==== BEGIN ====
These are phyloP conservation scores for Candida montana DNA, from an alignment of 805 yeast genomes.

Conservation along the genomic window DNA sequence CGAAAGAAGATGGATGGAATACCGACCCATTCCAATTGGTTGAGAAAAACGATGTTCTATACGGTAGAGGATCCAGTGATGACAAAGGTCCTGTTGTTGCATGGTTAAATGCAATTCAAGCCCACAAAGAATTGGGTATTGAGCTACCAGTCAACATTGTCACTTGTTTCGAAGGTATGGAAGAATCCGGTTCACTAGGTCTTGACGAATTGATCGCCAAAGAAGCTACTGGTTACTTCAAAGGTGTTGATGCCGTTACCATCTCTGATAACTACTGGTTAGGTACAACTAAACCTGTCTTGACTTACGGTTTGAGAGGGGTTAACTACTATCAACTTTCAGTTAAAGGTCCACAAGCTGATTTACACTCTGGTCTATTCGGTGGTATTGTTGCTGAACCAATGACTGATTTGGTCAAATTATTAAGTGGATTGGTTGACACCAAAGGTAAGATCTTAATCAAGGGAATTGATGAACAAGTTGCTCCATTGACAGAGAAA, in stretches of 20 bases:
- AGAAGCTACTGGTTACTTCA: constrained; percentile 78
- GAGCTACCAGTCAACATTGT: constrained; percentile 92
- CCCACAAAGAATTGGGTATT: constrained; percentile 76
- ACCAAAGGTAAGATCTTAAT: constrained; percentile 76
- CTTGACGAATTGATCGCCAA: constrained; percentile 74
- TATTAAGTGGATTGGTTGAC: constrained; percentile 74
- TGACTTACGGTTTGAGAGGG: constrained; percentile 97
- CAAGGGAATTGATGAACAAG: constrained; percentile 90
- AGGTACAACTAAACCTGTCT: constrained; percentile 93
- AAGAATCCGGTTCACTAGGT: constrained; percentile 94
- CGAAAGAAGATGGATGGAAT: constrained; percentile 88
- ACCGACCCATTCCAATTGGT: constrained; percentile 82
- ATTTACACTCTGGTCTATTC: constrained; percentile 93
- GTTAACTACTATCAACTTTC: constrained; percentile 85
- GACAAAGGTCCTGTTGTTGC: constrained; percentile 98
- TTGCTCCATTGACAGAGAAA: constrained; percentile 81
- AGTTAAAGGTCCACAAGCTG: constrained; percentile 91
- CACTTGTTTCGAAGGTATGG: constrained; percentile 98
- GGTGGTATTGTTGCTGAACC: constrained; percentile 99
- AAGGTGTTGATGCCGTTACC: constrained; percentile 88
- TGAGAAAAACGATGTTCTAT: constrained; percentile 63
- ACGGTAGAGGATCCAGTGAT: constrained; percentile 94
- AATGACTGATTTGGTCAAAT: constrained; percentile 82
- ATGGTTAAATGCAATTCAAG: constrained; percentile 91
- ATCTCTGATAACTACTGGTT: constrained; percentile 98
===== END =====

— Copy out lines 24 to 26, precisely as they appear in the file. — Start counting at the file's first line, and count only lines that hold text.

- ACGGTAGAGGATCCAGTGAT: constrained; percentile 94
- AATGACTGATTTGGTCAAAT: constrained; percentile 82
- ATGGTTAAATGCAATTCAAG: constrained; percentile 91